Comparing Grey-Tailed and Wandering Tattler
Some waders, especially in non-breeding plumage, can be difficult to distinguish in the field, e.g. the Grey-Tailed Tattler and the Wandering Tattler. Wandering Tattlers are less common in Australia then Grey-Tailed.
A quote from: T. Lindsey, Australian Museum, Sydney: In sum, I regard discrimination between the two tattlers as one of the most difficult problems among waders on the Australian list. Lindsey has shared his knowledge in this document: https://birdsqueensland.org.au/downloads/tattlers_comparison_table.pdf
I have collected a few shots showing some of the most frequently quoted characteristics, when it comes to separating Wandering- and Grey-Tailed Tattlers.
- The supercilium does not merge above the bill on Wandering Tattlers. (The supercilium is a plumage feature found on the heads of some bird species. It is a stripe which runs from the base of the bird's beak above its eye, finishing somewhere towards the rear of the bird's head [Wikipaedia]) [photo-pair 1]
- The supercilium goes significantly beyond the eye on Grey-Tailed Tattlers and is barely visible beyond the eye on Wandering Tattlers. [photo-pair 2]
- The Wandering Tattler is slightly the larger of the two and of darker appearance (the two birds in the third photo pair were sitting next to each other (about half a meter apart) and the processing settings for the photos are exactly the same. The bill is supposed to be more robust and darker on the Wandering Tattler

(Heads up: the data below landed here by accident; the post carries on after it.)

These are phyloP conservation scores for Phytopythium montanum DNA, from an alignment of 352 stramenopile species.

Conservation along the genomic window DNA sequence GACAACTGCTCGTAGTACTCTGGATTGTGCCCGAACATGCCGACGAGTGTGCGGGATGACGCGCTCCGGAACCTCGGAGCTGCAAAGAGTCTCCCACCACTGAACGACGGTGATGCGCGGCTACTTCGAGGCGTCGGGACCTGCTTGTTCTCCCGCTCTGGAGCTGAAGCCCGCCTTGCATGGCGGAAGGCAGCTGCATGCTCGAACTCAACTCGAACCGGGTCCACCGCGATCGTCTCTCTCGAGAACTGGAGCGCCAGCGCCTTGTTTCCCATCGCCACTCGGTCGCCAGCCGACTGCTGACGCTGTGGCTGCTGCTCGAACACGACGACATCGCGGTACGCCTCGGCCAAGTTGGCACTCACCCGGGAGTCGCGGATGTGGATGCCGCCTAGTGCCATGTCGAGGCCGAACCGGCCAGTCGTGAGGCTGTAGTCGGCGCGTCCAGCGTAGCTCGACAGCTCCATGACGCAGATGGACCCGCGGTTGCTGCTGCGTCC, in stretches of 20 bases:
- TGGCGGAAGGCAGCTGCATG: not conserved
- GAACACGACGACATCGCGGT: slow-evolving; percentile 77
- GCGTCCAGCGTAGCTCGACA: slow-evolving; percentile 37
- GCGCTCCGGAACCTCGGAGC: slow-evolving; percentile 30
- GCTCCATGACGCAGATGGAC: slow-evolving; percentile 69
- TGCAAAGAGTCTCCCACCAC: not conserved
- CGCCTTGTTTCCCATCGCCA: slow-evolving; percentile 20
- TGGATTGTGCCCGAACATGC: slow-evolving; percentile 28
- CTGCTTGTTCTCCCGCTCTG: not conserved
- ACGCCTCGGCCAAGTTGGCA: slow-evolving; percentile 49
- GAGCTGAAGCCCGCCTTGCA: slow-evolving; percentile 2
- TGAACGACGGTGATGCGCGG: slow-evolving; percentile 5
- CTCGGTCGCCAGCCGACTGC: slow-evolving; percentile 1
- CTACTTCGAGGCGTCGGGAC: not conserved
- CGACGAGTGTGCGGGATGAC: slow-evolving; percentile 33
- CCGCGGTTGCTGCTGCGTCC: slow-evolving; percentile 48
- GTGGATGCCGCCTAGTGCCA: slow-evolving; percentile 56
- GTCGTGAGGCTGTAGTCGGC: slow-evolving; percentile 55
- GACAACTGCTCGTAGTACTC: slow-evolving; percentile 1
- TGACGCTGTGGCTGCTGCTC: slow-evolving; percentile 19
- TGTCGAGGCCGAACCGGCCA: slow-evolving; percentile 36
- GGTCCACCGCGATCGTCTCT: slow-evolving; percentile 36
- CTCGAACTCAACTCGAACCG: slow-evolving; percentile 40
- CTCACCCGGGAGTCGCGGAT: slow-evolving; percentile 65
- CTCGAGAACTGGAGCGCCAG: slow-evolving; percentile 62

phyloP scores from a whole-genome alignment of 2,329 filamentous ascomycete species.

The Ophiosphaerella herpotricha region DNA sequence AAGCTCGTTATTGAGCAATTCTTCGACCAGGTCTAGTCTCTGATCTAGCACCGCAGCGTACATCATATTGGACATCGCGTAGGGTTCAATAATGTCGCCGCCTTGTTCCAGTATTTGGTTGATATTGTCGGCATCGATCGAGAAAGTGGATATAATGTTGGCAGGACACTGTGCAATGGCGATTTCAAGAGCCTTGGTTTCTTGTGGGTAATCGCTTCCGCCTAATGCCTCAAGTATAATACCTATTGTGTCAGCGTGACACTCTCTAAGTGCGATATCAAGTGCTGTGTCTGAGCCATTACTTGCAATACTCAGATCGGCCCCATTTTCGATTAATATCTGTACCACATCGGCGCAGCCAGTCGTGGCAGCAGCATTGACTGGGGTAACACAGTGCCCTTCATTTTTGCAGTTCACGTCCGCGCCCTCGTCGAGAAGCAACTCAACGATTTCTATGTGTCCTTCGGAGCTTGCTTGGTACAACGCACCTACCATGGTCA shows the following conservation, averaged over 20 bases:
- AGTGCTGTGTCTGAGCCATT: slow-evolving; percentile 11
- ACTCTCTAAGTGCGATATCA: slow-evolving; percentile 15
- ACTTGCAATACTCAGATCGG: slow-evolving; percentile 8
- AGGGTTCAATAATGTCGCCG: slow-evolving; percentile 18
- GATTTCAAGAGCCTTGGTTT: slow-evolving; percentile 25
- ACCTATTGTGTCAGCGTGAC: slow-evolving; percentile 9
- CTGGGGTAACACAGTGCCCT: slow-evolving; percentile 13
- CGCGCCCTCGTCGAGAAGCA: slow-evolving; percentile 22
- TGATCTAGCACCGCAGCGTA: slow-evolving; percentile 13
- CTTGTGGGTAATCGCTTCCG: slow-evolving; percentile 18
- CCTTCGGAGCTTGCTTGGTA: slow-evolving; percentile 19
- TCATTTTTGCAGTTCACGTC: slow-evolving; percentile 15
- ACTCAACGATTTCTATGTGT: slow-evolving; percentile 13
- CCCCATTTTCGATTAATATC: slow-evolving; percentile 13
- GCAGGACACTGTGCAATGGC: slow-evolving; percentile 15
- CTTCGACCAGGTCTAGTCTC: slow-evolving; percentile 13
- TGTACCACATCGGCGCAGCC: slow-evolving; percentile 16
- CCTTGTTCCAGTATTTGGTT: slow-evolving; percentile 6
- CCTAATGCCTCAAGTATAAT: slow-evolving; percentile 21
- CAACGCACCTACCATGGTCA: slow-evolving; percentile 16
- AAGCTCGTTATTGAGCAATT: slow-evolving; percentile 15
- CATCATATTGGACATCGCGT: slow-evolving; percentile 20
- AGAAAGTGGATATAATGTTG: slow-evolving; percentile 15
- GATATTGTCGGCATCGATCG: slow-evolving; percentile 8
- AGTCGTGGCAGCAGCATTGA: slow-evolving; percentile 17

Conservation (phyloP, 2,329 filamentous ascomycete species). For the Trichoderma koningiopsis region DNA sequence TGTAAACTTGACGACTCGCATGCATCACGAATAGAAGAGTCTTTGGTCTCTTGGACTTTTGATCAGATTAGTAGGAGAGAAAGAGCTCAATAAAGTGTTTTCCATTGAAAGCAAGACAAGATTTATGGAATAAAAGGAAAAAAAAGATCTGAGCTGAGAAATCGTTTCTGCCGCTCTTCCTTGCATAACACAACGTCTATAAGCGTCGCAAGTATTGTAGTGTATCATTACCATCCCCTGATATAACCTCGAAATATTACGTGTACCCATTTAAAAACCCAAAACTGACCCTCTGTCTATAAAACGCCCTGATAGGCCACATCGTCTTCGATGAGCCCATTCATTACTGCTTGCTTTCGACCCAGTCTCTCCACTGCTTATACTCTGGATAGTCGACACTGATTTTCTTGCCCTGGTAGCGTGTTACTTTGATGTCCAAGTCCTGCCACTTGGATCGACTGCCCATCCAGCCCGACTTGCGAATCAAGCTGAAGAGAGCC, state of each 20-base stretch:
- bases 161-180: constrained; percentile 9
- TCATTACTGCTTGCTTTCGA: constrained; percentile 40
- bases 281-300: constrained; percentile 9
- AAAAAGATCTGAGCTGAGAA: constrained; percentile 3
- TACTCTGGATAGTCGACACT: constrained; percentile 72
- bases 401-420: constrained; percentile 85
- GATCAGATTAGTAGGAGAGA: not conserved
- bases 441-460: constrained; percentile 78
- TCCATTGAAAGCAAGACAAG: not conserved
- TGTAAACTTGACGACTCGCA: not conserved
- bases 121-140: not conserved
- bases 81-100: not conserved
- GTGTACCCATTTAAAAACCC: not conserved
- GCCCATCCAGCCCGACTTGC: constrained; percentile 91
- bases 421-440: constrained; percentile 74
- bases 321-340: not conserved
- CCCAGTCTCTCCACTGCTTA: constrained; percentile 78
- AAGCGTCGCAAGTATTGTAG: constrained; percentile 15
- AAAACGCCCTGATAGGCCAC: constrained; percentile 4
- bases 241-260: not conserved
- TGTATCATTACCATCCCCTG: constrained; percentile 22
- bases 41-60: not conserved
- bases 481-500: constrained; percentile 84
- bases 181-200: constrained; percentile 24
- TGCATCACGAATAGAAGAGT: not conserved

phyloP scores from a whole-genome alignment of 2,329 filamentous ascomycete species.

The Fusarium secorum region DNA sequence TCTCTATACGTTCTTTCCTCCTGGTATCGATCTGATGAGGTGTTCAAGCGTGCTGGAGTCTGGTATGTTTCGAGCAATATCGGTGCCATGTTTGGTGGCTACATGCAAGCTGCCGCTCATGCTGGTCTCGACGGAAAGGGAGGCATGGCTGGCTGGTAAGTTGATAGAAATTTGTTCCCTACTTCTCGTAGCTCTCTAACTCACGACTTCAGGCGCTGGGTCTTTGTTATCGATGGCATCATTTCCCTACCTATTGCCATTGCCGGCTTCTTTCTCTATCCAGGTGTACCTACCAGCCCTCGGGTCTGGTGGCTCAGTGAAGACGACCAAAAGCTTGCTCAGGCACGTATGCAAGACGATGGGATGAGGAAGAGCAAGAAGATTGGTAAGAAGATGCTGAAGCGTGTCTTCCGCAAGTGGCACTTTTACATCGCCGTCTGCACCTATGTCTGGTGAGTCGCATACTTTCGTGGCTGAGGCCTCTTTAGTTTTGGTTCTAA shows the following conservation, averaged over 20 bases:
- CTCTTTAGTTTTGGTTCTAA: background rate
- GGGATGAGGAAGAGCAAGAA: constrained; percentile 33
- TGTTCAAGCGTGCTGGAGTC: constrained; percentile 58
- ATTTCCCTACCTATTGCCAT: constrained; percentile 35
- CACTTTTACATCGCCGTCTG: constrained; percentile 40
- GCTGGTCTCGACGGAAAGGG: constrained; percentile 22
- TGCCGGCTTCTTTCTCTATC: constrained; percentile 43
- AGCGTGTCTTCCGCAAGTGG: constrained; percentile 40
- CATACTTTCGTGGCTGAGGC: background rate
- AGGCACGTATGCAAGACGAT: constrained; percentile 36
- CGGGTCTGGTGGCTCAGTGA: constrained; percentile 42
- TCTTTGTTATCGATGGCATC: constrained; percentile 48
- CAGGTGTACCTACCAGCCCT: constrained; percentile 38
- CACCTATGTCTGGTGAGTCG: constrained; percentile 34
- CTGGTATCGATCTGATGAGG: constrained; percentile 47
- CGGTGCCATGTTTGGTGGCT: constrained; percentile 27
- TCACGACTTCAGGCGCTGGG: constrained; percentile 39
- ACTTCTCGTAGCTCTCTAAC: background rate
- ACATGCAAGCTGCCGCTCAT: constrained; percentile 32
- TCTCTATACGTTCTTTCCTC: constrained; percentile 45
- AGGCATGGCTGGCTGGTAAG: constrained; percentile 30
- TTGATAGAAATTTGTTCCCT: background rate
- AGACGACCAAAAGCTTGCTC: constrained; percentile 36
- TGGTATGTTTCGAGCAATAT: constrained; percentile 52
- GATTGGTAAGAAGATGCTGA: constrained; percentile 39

- The nasal groove on the bill is significantly longer for the Wandering Tattler (experts say to be about 2/3 of the length of the bill and max. half the bill length for a Grey-Tailed Tattler. This is difficult to see in the field, but helpful when checking the ID using photographs [photo-pair 4]
- The call is different, although I must say the only Wandering Tattler I have seen did not call.
The TTG Backlight web tools, which I use for the production of my own website, allow me to compare two photos in a very elegant way by swiping a slider to transition from one shot to another. I have used this new function to show photos from a Grey-Tailed (left photos) and Wandering Tattler (right photo).
At last it must be said, that - having seen just one Wandering Tattler - I am far from being a reference expert :-)!
Have fun and if you like, feel free to provide comments via the Contact page!